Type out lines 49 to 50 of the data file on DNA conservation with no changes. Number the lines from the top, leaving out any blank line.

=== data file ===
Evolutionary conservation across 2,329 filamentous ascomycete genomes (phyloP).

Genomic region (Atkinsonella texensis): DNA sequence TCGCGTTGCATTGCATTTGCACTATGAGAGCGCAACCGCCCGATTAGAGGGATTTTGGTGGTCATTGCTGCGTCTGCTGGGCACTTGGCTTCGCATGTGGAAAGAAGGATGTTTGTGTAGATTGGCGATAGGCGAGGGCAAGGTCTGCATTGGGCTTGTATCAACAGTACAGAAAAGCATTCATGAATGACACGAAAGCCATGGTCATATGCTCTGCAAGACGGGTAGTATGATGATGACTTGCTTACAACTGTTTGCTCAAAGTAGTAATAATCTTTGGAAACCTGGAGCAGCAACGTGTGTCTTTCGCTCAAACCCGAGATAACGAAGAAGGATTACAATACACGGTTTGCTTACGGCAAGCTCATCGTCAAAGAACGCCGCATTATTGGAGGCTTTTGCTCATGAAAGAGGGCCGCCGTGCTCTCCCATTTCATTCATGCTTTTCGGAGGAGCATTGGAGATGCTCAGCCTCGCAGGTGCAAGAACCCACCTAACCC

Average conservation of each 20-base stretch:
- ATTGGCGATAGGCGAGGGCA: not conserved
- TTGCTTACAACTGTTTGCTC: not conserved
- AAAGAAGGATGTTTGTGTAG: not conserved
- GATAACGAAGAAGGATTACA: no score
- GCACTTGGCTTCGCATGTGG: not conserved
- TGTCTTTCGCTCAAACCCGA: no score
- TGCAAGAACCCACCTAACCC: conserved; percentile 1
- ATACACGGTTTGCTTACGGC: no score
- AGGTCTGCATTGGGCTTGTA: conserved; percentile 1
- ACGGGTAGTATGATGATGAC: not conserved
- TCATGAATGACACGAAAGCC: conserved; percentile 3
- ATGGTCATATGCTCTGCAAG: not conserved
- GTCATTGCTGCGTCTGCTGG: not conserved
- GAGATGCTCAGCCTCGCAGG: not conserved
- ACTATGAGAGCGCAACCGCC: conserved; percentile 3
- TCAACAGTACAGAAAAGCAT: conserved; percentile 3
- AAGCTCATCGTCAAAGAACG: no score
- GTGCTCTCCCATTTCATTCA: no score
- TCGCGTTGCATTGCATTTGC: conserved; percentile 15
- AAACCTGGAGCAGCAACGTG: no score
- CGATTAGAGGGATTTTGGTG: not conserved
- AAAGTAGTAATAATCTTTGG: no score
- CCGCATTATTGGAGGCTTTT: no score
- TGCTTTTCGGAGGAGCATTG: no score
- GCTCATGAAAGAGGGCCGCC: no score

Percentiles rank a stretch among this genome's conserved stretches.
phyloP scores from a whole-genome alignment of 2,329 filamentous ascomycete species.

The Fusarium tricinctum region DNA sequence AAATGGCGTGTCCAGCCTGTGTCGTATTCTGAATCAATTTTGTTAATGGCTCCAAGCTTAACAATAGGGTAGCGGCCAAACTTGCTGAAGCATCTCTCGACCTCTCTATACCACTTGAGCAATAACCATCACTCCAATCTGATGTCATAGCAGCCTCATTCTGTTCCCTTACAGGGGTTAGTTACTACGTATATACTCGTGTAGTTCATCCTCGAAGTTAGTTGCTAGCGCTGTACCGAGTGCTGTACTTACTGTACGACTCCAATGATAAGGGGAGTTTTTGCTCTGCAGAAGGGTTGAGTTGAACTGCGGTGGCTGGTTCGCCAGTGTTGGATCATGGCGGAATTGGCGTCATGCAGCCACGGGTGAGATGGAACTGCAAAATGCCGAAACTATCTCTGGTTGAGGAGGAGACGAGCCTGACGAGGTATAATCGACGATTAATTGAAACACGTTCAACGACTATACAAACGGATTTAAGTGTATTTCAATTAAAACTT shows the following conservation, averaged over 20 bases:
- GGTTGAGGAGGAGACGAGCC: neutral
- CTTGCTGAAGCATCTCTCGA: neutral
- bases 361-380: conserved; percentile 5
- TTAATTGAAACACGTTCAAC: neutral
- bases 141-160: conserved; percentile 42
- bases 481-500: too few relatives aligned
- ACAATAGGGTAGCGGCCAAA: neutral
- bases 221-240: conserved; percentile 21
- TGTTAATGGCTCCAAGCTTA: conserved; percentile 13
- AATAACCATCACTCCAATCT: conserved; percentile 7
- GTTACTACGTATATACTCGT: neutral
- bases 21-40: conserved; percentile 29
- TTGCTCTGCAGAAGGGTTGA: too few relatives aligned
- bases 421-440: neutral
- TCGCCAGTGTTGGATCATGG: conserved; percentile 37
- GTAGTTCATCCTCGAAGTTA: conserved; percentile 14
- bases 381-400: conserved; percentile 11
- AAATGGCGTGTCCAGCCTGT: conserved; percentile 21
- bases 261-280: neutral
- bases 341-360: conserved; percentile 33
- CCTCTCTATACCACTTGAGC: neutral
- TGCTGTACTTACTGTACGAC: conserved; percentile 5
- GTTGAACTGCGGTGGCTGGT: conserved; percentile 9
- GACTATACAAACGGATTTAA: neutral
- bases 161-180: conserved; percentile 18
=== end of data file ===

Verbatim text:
- AAATGGCGTGTCCAGCCTGT: conserved; percentile 21
- bases 261-280: neutral